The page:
Saturday, August 30, 2008

My Struggling Organization: Pittsburgh Pirates

The Pirates used to be a model organization back in the early nineties. The Pirates were oozing with talented players like: Barry Bonds, Bobby Bonilla, Denny Neagle, Doug Drabek, Jay Bell, and a young Tim Wakefield. The 1992 version of the Pittsburgh Pirates came within an out of making it to the World Series, but then Francisco Cabrera singled in both David Justice and the immortal Sid Bream. Bream famously slide around the throw from Barry Bonds, who departed for the San Francisco Giants in the offseason. Since the Bream slide, the Pirates have been abysmal. Don't get me wrong, the Pirates have had some talent (Jason Schmidt, Aramis Ramirez, Brian Giles, Oliver Perez), but they have never been able to keep them because of the economics of baseball. Simply put, baseball economics have killed baseball in Pittsburgh as we once knew it.

Free Agents
Unless you count Joe Randa, Derek Bell, and Pokey Reese to be big time free agent signings, the Pirates have failed miserably to invest any money into the free agent pool. A majority of the players they have signed over the years have simply been to minor league deals or one year deals (Kenny Lofton). And to make matters worse, the money that the Pirates have invested in their own talent has been foolishly spent. Signing Jason Kendall to a $60 million dollar contract, c'mon! Signing SS Jack Wilson to a $20 million dollar deal, horrible! The Pirates only have a $35-$50 million dollar payroll so spending that much on guys that simply aren't good sets the franchise back years.

Here is where the Pirates drive me up the wall. As I previously mentioned, the Pirates have had some talent over the past few seasons and ownership knew that they had no shot to sign some of these talented players. So they decided to trade them, which is not too unreasonable right? But c'mon, getting back Bobby Hill and Jose Hernandez for Aramis Ramirez and Kenny Lofton? That's like highway robbery. And only receiving Armand Rios and Ryan Vogelsong for Jason Schmidt? That's just horrible.
With that said, the Pirates have made some good moves over the years to bring talent into the organization. The Pirates picked up 1B Adam LaRoche for RP Mike Gonzalez and while LaRoche hasn't been phenomenal, he has given the Pirates stability at the position while Gonzalez has battled through Tommy John Surgery. The Pirates also picked up batting champion 2B Freddy Sanchez from the Red Sox in return for Jeff Suppan and Brandon Lyon. Unfortunately for the Pirates, Sanchez is only hitting .258 after hitting over .300 for the past two seasons. Still, Sanchez gave the Pirates value at a position where value is hard to find. The Pirates also got OF Xavier Nady from the Mets for SP Oliver Perez. The Pirates definitly got some use/players for Nady, but Ollie has been a stalwart for us, not to mention Game 7 of the 2006 NLCS. Thanks again Dave Littlefield.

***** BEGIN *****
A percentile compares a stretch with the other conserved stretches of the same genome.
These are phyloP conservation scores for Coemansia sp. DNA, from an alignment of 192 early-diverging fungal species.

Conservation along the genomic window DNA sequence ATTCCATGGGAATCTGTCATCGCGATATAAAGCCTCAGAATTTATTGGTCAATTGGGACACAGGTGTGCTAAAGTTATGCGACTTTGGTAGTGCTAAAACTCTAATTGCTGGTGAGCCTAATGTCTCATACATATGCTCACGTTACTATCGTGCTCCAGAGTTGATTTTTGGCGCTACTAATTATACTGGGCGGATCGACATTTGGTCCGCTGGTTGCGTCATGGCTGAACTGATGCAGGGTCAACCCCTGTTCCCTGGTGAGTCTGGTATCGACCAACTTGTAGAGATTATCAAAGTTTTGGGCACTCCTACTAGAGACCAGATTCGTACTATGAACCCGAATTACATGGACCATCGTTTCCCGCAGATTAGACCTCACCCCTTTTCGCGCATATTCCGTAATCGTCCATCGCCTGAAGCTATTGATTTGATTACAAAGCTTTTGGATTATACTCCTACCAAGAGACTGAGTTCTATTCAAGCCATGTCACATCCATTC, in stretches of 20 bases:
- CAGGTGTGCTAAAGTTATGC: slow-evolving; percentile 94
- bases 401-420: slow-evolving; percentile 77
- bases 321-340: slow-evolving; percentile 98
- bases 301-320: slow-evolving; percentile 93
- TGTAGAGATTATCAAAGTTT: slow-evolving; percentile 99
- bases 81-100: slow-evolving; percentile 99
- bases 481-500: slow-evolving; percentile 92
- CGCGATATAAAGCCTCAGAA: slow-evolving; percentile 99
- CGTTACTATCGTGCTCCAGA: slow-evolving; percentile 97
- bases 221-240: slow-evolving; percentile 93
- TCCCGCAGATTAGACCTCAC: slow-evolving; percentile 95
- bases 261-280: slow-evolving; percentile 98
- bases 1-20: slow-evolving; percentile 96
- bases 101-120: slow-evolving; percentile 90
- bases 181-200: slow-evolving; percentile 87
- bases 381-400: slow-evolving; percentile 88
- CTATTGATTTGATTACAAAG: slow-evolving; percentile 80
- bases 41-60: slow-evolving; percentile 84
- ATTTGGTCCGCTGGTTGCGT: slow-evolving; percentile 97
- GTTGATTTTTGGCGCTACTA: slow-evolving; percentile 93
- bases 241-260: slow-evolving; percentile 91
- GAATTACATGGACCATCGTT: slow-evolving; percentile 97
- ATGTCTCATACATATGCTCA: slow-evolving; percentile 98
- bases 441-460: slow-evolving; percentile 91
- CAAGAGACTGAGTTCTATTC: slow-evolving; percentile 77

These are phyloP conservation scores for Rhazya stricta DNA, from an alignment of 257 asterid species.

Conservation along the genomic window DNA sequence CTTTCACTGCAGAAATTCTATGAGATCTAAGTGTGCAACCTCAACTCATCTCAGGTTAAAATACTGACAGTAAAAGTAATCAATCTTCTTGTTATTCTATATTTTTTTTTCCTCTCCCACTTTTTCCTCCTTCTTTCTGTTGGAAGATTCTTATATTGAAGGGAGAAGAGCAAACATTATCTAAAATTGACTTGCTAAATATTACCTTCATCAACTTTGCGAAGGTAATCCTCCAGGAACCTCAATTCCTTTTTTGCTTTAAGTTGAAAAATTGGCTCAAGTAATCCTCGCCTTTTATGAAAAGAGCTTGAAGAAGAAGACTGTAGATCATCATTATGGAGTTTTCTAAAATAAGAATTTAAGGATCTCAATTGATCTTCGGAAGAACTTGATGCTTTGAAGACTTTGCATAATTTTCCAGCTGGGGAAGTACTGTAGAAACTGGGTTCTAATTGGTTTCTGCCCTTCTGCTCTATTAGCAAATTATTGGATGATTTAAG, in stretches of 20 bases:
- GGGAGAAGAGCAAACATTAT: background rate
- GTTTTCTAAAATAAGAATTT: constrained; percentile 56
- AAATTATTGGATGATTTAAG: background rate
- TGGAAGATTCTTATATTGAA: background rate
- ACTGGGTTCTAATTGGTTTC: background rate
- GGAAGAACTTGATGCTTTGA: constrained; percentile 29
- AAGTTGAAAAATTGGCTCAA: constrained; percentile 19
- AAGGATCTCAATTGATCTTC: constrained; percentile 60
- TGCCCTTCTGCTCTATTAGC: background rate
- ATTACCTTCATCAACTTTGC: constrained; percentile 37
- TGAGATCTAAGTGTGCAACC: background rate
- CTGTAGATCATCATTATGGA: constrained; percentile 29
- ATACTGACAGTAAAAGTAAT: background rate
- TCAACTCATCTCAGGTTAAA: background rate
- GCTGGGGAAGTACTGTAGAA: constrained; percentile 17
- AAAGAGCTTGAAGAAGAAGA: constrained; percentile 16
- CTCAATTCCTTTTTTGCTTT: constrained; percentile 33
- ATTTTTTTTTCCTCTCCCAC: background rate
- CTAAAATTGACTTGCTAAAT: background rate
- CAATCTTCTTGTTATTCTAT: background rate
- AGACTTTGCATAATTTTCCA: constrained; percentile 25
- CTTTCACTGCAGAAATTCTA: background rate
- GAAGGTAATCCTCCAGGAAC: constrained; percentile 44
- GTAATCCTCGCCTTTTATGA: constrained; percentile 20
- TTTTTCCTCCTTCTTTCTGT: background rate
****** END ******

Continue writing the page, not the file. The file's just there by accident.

And as we have discussed before, the Pirates made tow huge trades at this year's deadline by moving both Jason Bay and Xavier Nady for 8 young players from the Dodgers, Yankees, and Red Sox. While the players have not performed that well so far (Hansen and LaRoche), I am still in favor of the deals because the Pirates need to upgrade the talent in the organization and these trades jump start the process.

This has probably been the Pirates biggest weakness over their run of futility. This is especially bad when you consider how important the draft is to low market teams. Usually when teams get high draft picks, like the Pirates always have, they draft the most talented guy available and worry about the dollar amount later. However, the Pirates have continually focused on the money rather than the upside, which is why they wound up with Bryan Bullington instead of BJ Upton, 2006 1st rounder Brad Lincoln instead of Clayton Kershaw or Andrew Miller, and 2007 1st rounder Daniel Moskos instead of Matt Wieters. Could you imagine if the Pirates had any of those guys? Also, the Pirates have also made tons of bad draft picks: 1999 1st rounder Bobby Bradley, 2001 1st rounder Jon Van Benschoten, and 2004 1st rounder Neil Walker. It's impossible to add talent to the organization when you draft guys who either stink or get hurt.

Needless to say, the Pirates needed to make a splash during this year's draft and they thought they had drafted and signed the best player available, 3B Pedro Alvarez. The Pirates thought they had signed Alvarez to a contract that included a 6 million dollar bonus, but now agent Scott Boras is claiming that the Pirates signed Alvarez after the deadline. C'mon Scott...can't you cut the Pirates some slack? Six million bucks is ALOT of them to dole out! Hopefully this all gets worked out because the new management of the Pirates is actually spending $6 million on an amateur for once and to put this bluntly, they need him.

*The Pirates will continue to struggle until they decide to pay for top talent. I would say respectability by 2012 and perhaps playoffs in 2013 (this is all contingent on young players developing and signing Doumit and McClouth to extensions)*

The most important thing for the Pirates to do is to continue to spend money on talent. Simply put, the Pirates will not be competitive until ownership commits the money that the team needs. The six million to Alvarez is a good sign, but GM Neal Huntington and President Frank Coonelly need to make Pittsburgh into an ideal free agent destination again. They have a wonderful ballpark, but they will never fill it by having crappy teams. Huntington and Coonelly have inherited a mess left by former GM Dave Littlefield, but if they spend (wisely), then the Pirates can flourish again.

No comments: